Having seen the effects of Libyan violence and wars on migration, the Kremlin also understood that its intervention in the Syrian civil war would cause a new wave of people to Europe. Supporting political and social instability across the continent in the wake of the refugee crisis fits squarely with Russia’s attempts to challenge the West.
But despite being off the beaten track of usual immigration to Europe, the Kremlin has also been instrumental in directly aiding the flow of migrants and refugees.
In 2015, Finnish and Norwegian border authorities accused the Kremlin of being involved in the arrival of hundreds of Middle Eastern migrants who crossed their borders from Russia. Finland and Norway are bound by stricter refugee and migrant acceptance laws than Russia and could do little because Russian border guards refused to take them back.
Russian attempts to bring refugees to Europe have been going on for years. But in 2021, the Kremlin has significantly expanded its efforts with the help of Belarus. Having faced growing tensions over EU sanctions, Belarus has also started sending migrants to the Schengen area through its borders with Poland, Latvia and Lithuania, with help from Russia. .
Renatas Požela, former commander of the Lithuanian border guards, said in 2017 that Russia played a major role in moving migrants from Russia and Belarus to Lithuania. However, their numbers were relatively low, with 104 people detained in 2018, 46 in 2019 and 81 in 2020. But in 2021, Lithuania alone detained more than 4,100 “illegal migrants, mainly from Syria and Iraq”. .
Ongoing crises have eroded the EU’s commitment to upholding refugee and migrant rights laws, and Brussels has come under increasing criticism of its policies from rights organizations of humans in recent years.
But the Kremlin’s tactics have moved beyond simply trying to undermine European social and political stability. As with energy and food, refugee and migrant flows will be used by Russia to weaken Western support for Ukraine and its war effort.
Around the world, conflict and the rising cost of living have caused great instability. On the periphery of Europe, the populations of the Central African Republic, the Democratic Republic of the Congo, Afghanistan, Eritrea, Somalia, Sudan, South Sudan, Syria and Yemen are particularly vulnerable to forced displacement due to the circumstances in these countries.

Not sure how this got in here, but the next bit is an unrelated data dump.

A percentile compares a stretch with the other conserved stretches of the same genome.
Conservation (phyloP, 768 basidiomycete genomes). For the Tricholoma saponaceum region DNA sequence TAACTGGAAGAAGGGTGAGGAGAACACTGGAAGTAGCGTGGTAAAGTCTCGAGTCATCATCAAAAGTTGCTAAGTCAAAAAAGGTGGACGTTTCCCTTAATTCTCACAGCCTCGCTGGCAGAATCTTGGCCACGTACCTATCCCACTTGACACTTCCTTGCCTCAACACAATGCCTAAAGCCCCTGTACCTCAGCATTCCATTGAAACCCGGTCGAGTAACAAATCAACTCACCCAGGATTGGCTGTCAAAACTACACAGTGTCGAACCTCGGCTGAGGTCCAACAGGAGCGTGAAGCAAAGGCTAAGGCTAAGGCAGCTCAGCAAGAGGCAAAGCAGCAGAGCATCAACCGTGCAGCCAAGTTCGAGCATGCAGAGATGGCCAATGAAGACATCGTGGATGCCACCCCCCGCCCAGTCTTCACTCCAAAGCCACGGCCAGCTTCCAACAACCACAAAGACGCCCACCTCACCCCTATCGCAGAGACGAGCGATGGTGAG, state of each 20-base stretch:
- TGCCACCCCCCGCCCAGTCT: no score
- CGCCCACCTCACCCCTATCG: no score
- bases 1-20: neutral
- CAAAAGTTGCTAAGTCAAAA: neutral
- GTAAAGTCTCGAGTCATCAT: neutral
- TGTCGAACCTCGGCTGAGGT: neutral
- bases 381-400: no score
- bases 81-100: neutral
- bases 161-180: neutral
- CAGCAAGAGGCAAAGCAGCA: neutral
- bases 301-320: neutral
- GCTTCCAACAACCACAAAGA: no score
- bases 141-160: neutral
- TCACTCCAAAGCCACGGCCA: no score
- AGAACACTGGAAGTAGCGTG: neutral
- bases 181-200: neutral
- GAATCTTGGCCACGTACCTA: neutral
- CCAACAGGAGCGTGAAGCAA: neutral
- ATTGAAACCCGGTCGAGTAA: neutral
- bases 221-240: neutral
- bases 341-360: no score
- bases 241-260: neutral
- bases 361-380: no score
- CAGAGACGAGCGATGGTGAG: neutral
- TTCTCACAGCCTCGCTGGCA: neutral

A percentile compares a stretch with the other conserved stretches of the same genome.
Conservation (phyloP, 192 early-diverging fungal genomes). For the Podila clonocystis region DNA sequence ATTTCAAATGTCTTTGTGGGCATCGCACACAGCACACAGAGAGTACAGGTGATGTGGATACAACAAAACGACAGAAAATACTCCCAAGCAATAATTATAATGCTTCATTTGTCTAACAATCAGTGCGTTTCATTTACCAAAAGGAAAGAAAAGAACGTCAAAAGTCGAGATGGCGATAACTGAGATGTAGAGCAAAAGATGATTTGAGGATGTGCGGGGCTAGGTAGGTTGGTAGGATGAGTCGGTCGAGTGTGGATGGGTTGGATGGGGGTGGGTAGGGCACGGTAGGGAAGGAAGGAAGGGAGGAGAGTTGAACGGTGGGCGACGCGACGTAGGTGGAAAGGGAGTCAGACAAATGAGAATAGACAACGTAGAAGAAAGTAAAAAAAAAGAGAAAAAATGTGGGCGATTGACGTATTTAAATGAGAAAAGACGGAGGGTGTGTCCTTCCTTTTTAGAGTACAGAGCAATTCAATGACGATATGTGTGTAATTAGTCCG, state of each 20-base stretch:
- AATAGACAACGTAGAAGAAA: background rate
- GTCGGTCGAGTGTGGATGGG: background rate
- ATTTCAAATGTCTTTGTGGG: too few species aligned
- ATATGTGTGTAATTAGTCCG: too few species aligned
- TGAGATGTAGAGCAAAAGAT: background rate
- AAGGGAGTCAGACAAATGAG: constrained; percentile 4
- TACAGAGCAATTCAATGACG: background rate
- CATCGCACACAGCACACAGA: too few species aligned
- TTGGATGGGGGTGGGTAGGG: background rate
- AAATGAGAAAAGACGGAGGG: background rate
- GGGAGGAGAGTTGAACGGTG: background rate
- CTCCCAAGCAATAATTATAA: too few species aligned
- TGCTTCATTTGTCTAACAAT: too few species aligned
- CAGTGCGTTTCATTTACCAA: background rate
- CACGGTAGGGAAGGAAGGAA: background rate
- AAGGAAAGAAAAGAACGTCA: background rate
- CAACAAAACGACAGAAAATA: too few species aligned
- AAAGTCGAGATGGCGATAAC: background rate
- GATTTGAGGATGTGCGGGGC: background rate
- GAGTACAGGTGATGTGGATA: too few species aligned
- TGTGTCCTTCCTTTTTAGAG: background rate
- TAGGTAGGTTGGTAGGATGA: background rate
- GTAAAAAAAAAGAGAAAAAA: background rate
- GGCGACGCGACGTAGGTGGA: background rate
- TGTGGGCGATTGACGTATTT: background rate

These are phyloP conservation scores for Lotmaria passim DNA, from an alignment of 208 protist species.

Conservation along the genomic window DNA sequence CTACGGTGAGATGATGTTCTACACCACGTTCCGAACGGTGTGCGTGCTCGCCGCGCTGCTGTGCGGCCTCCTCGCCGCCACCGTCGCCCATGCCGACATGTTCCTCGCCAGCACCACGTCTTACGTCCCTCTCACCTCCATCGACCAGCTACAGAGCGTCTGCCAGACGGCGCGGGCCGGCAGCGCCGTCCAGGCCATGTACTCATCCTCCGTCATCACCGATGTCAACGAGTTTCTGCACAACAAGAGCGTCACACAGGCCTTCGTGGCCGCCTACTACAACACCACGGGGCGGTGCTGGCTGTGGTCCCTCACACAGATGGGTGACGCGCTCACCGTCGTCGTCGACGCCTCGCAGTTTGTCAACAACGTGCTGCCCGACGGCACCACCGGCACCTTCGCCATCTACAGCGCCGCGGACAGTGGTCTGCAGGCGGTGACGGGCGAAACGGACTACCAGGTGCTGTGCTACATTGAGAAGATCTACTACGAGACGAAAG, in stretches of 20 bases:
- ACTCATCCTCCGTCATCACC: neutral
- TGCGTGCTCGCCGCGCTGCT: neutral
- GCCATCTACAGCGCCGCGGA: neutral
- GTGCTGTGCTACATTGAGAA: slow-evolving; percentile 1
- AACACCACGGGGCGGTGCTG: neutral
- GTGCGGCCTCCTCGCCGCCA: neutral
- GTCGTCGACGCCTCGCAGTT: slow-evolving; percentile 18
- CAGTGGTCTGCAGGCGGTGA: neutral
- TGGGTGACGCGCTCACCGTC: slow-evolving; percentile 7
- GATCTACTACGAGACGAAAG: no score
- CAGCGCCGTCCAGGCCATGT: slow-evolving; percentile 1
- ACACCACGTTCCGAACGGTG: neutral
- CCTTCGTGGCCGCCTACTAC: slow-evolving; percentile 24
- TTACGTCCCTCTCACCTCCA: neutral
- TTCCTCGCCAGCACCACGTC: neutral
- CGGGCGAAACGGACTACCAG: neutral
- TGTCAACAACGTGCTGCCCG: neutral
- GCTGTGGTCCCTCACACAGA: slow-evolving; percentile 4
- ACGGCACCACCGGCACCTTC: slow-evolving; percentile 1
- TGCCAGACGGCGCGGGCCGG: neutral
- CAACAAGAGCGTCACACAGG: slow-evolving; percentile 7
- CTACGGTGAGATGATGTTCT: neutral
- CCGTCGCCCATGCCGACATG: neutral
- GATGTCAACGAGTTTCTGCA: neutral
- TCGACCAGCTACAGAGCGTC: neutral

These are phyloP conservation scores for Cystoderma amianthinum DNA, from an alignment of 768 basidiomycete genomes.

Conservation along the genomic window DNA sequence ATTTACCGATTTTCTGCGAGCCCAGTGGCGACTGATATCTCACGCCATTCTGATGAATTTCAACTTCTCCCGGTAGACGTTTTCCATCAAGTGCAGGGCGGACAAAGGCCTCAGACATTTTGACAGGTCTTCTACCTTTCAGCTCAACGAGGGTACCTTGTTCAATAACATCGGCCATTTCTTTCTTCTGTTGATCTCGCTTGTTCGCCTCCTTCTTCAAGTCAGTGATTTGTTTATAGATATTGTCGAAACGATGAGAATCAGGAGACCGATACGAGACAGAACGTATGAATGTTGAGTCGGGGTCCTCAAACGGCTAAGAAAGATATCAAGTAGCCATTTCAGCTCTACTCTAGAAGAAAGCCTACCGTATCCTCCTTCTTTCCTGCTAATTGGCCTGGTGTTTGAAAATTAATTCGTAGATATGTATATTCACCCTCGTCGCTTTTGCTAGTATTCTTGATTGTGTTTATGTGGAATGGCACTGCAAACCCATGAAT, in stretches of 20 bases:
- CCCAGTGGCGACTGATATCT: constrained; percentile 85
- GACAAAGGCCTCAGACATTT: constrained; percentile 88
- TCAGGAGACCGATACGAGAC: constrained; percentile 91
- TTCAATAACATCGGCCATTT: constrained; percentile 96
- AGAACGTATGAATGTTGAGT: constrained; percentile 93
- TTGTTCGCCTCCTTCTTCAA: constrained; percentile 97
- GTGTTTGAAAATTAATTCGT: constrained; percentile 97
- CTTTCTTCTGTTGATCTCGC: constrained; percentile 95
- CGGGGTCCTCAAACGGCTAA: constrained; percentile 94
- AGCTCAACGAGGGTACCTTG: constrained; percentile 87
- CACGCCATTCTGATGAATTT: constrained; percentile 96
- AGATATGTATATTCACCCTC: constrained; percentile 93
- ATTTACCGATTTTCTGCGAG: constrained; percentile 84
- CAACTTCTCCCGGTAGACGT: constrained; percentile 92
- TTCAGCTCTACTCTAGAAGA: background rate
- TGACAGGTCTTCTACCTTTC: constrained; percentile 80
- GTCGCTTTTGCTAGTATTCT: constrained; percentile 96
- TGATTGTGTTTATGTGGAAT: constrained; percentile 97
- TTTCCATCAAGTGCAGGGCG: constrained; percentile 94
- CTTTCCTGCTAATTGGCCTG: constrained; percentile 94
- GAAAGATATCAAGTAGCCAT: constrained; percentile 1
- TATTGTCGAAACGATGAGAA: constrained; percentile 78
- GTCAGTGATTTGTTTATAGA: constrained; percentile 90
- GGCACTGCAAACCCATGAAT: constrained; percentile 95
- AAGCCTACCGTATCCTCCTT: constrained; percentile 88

Meanwhile, across the Middle East, which receives a substantial share of its grain from Russia and Ukraine, the effects of war have also deepened food insecurity and could further increase refugee and migrant flows.
Italian League party leader and former Deputy Prime Minister Matteo Salvini said on June 6 that food insecurity and economic instability, following the war in Ukraine, could bring half a billion refugees and of migrants heading for Europe. While it is difficult to accurately quantify the number of people who will travel to Europe, the growing instability will clearly increase the flow of migrants from neighboring regions.
European countries, and the EU itself, have hastily turned to offshore processing centers to resettle migrants, asylum seekers and refugees outside the continent in recent years. But the underdevelopment of these systems, together with the limitations of Frontex, mean that Europe will again be unable to stem a significant increase in flows of migrants, refugees and asylum seekers.
Moreover, Turkey already hosts the largest population of refugees and asylum seekers in the world, and Ankara is expected to host many more. The world has also seen how Europe has been able to absorb millions of Ukrainians relatively quickly, and there will be pressure on the EU to also accept non-European migrants and refugees.
Western sanctions and other measures aimed at punishing Russia for invading Ukraine have in turn exacerbated the situation felt in global energy and food markets, while much of the violence in the Middle East stems in part from the foreign policies of Western countries since the turn of the century.
Since the start of Russia’s invasion of Ukraine, Europe has suffered from rising inflation, rising food and energy costs and an influx of refugees. But the effects of war are amplifying these forces globally, and the Kremlin will do everything in its power to escalate the refugee crisis in Europe and pressure the EU to end its support. to Ukraine.
This article was produced by Globetrotter.
John P. Ruehl is an Australian-American journalist living in Washington, DC He is editor of Strategic Policy and contributor to several other foreign affairs publications. He is currently finishing a book on Russia to be published in 2022.